By Ashley Lopez
Florida Center for Investigative Reporting
State Sen. Don Gaetz, R-Niceville, the incoming Florida Senate president, said he would tackle ethics reform in the next legislative session.
In the past, state legislators have tried to reform ethics laws and make it harder for legislators to write laws that would benefit them personally.
Last year’s effort to change ethics laws was shot down when it became clear that state lawmakers — who decide how much money universities receive from the state — could not hold a job or a contract with a university in the state at the same time, if the ethics bill passed.
Gaetz co-sponsored the bill last year, but he was unable to sell his colleagues on its necessity.
There have been several cases of legislators who landed high-paying jobs with the university system as a result of being elected, said Sen. Don Gaetz, R-Niceville, the bill’s co-sponsor.
Sen. Evelyn Lynn, R-Ormond Beach resigned in 2008 from her $120,000 per year position at Florida State University. She said implementing the bill would make the Legislature lose important expertise about the needs of the state university system.
“I think this is setting a precedent that should never be set for any profession,” she said.
Sen. Dennis Jones, R-Seminole, who also helped sink the bill, is a vice president at St. Petersburg College.
The proposal’s other component, which got little attention, outlines requirements for public officials, including the governor, to place assets that could pose a conflict of interest into blind trusts.
There are currently no safeguards in place stopping a state legislator from writing legislation that can benefit them personally.
However, Gaetz told reporters this week that he is committed to changing that.
After years of stalled reform proposals and a 2010 grand jury report that said the Sunshine State was rife with public corruption, incoming Senate President Don Gaetz said Tuesday that ethics reform will take center stage when lawmakers return to Tallahassee next year.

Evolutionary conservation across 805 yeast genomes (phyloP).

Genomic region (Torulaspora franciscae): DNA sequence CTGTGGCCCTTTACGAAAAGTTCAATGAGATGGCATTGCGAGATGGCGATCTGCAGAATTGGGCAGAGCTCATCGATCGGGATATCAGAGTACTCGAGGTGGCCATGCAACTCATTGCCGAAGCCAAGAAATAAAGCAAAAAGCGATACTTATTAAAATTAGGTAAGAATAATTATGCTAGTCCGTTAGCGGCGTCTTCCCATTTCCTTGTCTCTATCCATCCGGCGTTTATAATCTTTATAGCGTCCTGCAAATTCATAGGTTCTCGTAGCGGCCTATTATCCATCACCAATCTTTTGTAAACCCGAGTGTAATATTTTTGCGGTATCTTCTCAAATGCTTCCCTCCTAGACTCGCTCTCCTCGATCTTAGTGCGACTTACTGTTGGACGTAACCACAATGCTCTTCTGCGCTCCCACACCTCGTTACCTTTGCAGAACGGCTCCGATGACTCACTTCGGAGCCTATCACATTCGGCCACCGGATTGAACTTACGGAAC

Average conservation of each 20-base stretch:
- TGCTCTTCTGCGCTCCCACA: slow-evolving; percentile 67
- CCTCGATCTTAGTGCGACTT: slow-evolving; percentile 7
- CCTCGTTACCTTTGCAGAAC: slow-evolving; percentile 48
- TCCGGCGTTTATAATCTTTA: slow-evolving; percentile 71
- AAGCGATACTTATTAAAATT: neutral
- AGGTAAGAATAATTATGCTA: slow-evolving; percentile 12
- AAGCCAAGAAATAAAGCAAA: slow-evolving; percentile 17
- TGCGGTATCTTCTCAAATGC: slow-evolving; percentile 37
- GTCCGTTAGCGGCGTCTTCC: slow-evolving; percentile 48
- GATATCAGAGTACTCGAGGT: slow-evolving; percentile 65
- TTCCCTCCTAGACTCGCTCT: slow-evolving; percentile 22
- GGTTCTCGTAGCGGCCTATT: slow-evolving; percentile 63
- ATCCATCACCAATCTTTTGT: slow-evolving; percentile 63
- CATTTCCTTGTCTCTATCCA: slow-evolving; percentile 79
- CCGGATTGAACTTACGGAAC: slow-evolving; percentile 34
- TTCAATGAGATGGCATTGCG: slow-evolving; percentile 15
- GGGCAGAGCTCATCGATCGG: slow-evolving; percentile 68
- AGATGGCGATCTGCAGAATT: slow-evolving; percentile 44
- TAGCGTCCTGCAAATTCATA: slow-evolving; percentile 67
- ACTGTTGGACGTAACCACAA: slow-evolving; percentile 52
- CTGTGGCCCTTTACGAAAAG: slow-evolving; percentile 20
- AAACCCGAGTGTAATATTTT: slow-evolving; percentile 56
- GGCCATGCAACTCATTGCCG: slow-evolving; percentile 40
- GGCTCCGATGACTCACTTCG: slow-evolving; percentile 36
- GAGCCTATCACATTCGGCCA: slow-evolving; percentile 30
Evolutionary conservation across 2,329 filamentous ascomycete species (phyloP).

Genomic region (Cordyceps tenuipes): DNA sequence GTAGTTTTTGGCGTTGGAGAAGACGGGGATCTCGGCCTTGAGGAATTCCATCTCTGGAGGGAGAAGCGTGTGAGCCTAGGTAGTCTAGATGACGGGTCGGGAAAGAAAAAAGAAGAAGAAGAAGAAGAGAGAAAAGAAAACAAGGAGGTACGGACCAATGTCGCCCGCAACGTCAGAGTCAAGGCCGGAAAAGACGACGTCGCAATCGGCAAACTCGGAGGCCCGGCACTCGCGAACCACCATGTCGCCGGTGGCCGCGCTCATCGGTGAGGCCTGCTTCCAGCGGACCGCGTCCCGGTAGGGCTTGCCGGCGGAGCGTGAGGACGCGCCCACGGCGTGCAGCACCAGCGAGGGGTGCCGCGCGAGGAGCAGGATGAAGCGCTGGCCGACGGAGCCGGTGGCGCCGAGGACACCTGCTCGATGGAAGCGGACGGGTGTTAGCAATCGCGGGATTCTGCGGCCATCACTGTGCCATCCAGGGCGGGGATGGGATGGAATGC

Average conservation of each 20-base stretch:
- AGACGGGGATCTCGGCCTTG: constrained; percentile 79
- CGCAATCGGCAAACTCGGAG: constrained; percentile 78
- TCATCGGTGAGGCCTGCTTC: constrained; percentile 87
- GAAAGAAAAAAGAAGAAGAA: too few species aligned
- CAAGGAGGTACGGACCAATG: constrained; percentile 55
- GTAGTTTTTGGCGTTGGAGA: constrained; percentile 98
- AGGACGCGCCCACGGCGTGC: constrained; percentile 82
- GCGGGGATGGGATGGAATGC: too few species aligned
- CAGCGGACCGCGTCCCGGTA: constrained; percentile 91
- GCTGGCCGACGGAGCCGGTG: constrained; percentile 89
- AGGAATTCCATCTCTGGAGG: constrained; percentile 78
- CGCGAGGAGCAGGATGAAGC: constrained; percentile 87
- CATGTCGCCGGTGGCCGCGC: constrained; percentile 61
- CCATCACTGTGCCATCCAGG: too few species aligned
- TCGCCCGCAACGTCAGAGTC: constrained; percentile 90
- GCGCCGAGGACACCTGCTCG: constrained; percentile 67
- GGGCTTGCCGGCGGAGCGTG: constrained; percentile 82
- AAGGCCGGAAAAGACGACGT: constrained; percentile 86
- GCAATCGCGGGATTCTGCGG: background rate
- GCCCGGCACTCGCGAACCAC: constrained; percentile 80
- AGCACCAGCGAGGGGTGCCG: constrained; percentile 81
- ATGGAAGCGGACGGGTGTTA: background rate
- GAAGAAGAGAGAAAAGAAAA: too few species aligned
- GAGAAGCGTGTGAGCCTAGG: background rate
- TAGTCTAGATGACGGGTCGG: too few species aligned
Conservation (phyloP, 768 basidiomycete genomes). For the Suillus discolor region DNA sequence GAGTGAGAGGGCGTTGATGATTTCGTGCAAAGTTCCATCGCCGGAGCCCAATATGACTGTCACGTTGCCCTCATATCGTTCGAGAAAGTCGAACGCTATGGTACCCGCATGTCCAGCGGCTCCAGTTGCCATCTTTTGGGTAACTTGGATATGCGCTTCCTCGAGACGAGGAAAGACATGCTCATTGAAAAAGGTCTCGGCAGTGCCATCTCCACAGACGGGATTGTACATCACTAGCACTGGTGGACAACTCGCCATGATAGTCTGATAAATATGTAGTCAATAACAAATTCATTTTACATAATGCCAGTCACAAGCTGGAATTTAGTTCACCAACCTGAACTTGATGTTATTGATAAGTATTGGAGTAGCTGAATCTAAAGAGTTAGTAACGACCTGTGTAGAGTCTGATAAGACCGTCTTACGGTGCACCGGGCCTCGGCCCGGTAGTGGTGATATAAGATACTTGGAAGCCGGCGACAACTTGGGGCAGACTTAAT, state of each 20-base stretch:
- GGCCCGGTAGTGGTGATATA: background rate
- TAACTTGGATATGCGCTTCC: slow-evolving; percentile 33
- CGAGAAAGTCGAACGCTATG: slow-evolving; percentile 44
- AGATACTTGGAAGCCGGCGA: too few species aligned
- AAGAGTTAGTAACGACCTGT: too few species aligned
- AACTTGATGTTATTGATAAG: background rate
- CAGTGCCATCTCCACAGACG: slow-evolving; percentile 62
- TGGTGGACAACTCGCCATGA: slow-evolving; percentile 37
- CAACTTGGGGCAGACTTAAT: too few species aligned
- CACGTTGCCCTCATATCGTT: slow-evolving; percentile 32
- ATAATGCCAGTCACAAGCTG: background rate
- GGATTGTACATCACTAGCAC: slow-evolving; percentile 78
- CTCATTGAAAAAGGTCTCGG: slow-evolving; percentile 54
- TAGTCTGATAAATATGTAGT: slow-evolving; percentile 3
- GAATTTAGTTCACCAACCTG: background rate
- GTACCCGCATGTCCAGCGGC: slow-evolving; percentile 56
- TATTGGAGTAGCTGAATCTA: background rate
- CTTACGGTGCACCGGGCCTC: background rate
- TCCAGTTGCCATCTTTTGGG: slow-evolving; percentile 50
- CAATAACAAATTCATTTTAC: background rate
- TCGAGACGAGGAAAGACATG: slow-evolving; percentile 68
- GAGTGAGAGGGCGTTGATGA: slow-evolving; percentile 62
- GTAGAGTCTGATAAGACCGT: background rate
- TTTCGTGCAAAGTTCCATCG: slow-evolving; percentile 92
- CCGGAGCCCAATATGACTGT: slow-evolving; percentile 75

“I think that we ought to raise the standard of ethical conduct in the Legislature and among public officials in this state generally,” Gaetz, R-Niceville, said in a round table with reporters.
Specifically, Gaetz wants lawmakers to take a look at prohibiting lawmakers (except teachers) from drawing a second public paycheck while in office; banning lawmakers from voting on issues if they have a conflict of interest; and making financial disclosure statements easily available online. They’re now available from Tallahassee only by request.
But, most notably, he said that he would be in favor of getting rid of powerful campaign fundraising committees that can raise millions of dollars and serve as a virtual slush fund for lawmakers.
Conversely, one of the incoming leaders of the Florida House has received scrutiny for benefitting from these lax rules.
State Rep. Chris Dorworth, R- Lake Mary, has been making some big money from special interests for his political action committee, while simultaneously facing some personally tough financial times as a real estate agent in Florida.
In essence, he might be in the hole for quite a bit of money, but he has been able to skate by because of his powerful, well-funded political slush fund.
Dorworth might also be able to turn around his financial troubles, which are tied to the suffering real estate market, because he wrote an amendment to the state Constitution that needs the approval of voters on Nov. 6. The ballot measure is aimed at helping the real estate market, perhaps at the expense at local governments.
Integrity Florida, a nonpartisan group focused on fixing the state’s many ethics problems, has signaled that this upcoming year might be the year ethics reform is passed.